The ‘Unconscious Uncoupling’ of Grass Roots Football

Grass roots footbal in decline in the UK

I coached kids football for five or so years with my mate who was one of the other parents. Together, we took our team to win their league at Under 12’s. It was quite a proud moment.

The reason I stopped was that in that same season I had a genuine death threat from an opposition parent (who our team had beaten) which was a little unsettling to say the least. It’s kids football, it’s not really that important is it?

But football is now in general decline at grass roots level for exactly that reason. The fun has gone and for many parents it’s a desperate chance for a ticket out of poverty. Winning is everything and if their son or daughter is the next big thing, they’re made for life. Statistically, football is the sport that it’s easiest to get rich at. Assuming the top two leagues are generally pretty wealthy, then you have around 500+ players earning mega money in the UK alone. Add in the other European Leagues and the rising Far East markets, and it’s comparatively easy. In golf or tennis, this may only be the top 50-100 in the world.

But this week, Sport England announced it has cut FA funding by £1.6m after a grassroots decline. Football is in trouble. Never before has the professional game been so completely disconnected to the grass roots game. Unless they address this, the game will just slowly wither and die. There won’t be the players coming through to feed the national teams and there may not be those growing up with football as part of their life as were were.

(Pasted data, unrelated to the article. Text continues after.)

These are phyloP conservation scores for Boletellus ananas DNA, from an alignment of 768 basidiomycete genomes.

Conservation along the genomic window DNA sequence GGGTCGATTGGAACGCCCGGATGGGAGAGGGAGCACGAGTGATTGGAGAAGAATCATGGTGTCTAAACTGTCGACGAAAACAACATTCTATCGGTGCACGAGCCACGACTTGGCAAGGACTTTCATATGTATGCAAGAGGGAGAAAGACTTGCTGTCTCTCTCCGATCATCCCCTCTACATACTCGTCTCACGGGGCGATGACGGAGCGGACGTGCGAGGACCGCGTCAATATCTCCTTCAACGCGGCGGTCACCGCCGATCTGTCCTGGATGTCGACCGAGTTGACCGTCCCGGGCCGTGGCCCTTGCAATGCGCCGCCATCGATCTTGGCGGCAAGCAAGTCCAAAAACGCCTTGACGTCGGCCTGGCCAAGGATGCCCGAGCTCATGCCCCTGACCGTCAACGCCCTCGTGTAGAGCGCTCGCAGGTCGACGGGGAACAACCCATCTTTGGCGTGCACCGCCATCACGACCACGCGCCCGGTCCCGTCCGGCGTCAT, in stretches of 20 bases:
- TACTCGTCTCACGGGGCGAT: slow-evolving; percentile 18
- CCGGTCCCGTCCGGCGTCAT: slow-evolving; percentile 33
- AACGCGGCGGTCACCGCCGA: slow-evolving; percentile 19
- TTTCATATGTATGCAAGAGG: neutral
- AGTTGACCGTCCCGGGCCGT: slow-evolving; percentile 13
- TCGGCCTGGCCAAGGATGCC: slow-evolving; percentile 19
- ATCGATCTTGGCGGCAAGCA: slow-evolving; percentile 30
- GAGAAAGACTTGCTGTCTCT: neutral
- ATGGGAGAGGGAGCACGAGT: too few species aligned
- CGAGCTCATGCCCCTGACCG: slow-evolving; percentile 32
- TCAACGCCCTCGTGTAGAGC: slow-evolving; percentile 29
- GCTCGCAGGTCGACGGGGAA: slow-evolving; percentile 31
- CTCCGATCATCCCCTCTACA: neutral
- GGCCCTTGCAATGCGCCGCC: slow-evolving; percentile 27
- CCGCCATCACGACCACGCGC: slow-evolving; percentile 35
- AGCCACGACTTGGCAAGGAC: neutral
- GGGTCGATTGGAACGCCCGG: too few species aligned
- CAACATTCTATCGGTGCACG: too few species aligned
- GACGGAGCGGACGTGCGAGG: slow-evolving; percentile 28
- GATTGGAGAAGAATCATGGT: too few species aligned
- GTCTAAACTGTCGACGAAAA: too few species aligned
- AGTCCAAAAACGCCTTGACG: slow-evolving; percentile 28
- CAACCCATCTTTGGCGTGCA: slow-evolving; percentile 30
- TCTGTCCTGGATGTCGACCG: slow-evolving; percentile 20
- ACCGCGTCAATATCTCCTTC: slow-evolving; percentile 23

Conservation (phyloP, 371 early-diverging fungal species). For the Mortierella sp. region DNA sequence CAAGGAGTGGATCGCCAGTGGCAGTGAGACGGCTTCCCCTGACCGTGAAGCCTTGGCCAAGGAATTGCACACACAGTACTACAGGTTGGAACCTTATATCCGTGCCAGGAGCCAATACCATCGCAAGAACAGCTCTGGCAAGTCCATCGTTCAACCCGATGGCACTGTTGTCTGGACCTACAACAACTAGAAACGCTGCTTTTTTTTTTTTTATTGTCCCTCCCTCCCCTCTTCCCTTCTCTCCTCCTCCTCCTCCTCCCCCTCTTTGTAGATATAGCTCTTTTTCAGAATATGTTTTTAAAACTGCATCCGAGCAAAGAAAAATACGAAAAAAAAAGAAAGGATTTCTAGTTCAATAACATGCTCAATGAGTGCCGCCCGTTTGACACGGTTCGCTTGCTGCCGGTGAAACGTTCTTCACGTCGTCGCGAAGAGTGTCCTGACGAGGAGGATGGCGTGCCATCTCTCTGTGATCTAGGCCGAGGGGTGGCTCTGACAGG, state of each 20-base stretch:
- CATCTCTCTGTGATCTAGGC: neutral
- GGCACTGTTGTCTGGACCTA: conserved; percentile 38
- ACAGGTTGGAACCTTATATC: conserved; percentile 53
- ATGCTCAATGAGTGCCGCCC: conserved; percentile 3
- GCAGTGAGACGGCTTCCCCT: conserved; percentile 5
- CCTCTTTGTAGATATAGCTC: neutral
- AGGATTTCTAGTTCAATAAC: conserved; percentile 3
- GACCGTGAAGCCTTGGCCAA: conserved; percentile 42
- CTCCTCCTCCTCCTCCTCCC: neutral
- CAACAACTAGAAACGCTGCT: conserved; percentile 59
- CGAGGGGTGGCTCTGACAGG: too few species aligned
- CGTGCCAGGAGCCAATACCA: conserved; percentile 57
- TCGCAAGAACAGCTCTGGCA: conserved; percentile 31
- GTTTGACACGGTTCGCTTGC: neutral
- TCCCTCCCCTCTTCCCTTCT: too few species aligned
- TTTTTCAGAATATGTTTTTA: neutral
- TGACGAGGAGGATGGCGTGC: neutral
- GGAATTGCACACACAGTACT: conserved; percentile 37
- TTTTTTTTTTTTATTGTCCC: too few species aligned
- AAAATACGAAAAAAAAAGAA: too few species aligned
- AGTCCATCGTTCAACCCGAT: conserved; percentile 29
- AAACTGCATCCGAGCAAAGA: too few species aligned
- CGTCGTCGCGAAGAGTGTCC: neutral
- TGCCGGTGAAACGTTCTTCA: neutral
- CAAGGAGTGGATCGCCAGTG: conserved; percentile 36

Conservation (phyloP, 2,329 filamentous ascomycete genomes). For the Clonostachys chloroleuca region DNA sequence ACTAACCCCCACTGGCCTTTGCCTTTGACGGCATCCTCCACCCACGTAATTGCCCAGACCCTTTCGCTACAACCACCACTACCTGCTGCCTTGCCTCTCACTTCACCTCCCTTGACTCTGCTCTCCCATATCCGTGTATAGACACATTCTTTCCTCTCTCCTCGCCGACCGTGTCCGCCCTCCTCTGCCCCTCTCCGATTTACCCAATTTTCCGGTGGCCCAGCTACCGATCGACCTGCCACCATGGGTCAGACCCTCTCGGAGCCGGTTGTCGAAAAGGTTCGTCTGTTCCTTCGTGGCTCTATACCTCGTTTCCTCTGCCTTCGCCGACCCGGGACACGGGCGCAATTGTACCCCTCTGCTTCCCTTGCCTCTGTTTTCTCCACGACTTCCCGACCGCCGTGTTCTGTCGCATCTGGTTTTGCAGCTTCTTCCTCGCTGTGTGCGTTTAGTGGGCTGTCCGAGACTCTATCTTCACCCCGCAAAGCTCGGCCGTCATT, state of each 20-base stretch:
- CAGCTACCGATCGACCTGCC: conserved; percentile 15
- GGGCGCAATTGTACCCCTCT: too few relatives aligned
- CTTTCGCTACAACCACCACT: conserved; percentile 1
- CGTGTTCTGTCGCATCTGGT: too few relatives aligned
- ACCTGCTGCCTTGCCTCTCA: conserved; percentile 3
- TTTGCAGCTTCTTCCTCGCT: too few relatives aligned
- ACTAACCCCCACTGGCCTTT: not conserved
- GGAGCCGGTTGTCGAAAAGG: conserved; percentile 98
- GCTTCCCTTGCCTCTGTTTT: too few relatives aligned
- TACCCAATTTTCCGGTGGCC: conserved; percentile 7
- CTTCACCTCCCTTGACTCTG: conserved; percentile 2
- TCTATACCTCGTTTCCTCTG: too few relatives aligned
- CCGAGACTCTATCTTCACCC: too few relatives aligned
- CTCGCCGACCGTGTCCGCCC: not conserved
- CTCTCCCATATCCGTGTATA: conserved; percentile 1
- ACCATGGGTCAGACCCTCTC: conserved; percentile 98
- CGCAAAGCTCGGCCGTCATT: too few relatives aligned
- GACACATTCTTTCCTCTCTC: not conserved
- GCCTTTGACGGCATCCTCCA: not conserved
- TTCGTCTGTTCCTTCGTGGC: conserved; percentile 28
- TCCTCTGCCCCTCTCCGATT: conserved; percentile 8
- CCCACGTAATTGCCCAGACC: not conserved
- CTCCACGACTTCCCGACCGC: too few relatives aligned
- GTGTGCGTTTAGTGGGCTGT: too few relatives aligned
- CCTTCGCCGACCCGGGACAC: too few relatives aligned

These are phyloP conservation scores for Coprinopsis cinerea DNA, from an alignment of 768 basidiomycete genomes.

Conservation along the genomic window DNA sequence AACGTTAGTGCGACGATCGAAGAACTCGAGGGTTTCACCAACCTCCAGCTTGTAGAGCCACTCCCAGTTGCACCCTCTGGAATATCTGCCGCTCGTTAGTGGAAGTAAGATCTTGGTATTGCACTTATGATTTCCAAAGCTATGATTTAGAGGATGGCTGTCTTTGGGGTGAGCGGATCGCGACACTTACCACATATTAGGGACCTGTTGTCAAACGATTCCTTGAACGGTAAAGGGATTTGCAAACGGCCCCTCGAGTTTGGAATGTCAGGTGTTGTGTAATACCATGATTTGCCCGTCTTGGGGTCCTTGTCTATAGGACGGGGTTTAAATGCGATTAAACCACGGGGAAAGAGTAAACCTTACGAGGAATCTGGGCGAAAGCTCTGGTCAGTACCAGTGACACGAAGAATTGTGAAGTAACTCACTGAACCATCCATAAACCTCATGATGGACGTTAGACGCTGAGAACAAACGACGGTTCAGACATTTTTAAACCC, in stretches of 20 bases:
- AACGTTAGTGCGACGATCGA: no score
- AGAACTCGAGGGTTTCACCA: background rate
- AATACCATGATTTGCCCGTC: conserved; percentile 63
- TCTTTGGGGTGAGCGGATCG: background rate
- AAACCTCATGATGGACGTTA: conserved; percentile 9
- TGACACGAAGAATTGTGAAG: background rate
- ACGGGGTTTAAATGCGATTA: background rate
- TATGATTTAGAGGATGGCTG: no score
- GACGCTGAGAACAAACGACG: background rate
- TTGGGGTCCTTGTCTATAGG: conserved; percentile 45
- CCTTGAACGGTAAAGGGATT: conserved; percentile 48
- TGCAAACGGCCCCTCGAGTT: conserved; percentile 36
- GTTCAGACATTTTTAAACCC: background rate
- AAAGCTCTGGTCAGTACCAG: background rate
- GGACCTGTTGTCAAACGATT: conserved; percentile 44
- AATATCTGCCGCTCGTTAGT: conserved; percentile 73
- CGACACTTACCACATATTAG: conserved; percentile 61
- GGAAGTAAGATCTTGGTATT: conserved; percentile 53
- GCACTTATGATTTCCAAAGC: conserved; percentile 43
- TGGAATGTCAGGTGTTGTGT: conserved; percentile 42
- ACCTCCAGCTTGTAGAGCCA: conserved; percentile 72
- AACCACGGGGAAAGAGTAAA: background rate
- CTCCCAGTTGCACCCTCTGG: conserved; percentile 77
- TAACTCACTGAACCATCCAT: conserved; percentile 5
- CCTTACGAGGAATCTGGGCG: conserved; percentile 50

So, the solution?

Simple for me.

1. Make football fun again. Don’t play competitive football until they get well into their teens. Kids want to play football with their friends, they don’t care whether they win or lose, It’s the parents who do. They’ll play their competitive games in the playground anyway, without their parents screaming at them and taking the fun away.

2. Build respect into the game from the outset. The FA are now attempting to teach this to the kids, but they need to keep the parents away as normally that’s where the problems lie.

3. Keep the game sizes small so all the kids get lots of time on the ball to raise their overall skill levels. The more they play the more they will improve and in theory the more they should want to play.

4. Stop players in the professional game from swearing on the pitch and saying anything AT ALL to the referee. Look at rugby for a model here. It’s flawless and everyone calls the referee ‘Sir’ as they have ultimate power on the pitch and off it.

I don’t really care about England games anymore, I’m not even that bothered about the Premiership. I’ll always be an Oxford fan, but my love for the game and more importantly, it’s future as a national sport is in jeopardy unless they change the way the game is played at the very bottom of the footballing pyramid.

ps, Thanks to Ruby Lyle for the image of Charlie G.

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